RENEE MONTAGNE, HOST:
There is an old and cynical saying about how to improve publicity for a sporting event: make sure the reporters who come are well-fed.
STEVE INSKEEP, HOST:
When it comes to the Olympics, it may also help if the journalists are well-housed, a detail that is our Last Word In Business today. And it seems to have eluded the organizers of this year's Winter Games.
MONTAGNE: In advance of the Opening Ceremonies, journalists have been arriving at Sochi-area hotels, and they've immediately started complaining on Twitter about shabby or unfinished buildings.
Mark MacKinnon, of The Globe and Mail, sets the scene. His tweet: For those of you asking, when there's no lobby in your hotel, you go to the owner's bedroom to check in.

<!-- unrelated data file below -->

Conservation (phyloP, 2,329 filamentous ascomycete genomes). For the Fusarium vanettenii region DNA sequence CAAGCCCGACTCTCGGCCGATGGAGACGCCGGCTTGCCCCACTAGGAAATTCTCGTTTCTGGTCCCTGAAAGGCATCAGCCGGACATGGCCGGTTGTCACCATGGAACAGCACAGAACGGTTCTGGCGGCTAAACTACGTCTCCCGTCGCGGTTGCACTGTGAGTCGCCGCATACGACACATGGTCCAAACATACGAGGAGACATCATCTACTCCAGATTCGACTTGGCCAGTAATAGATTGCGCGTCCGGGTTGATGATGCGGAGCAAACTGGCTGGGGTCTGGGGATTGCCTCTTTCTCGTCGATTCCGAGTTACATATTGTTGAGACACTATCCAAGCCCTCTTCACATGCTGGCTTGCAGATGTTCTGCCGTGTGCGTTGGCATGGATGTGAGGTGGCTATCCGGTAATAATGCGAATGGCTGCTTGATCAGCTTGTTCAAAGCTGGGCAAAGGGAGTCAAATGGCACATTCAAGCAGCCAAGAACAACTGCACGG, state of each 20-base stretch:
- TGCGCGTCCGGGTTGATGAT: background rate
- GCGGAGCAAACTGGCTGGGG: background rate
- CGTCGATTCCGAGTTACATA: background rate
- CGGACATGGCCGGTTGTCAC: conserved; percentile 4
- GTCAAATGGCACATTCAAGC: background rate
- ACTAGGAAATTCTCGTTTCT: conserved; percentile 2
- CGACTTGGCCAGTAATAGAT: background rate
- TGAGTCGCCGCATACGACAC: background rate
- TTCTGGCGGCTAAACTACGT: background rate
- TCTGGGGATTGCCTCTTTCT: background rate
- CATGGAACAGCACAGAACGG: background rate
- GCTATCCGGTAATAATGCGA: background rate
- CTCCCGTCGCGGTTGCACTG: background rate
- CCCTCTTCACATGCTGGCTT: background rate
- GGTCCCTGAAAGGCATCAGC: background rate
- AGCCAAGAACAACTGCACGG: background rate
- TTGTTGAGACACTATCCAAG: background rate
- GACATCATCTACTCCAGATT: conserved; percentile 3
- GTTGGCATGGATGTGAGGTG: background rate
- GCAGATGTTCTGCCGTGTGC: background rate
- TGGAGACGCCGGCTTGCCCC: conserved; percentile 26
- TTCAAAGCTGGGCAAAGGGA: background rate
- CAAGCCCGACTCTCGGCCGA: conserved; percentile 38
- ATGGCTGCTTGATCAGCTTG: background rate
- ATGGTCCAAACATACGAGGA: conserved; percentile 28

INSKEEP: Another tweet complained: My hotel has no water. If restored, the front desk says do not use on your face.
Once the water came back, the same reporter tweeted a photo of a glass of water, roughly the same yellow color as - let's say beer.
MONTAGNE: Then there's the reporter who tweeted: The reception of our hotel has no floor, but it does have a welcoming picture of Vladimir Putin.
INSKEEP: Our colleague Tamara Keith offers some perspective here, writing: If the greatest disaster of these games is a few reporters complaining about their rooms, then that's really not so bad at all.
And that's the business news on MORNING EDITION, from NPR News. I'm Steve Inskeep.
MONTAGNE: And I'm Renee Montagne. Transcript provided by NPR, Copyright NPR.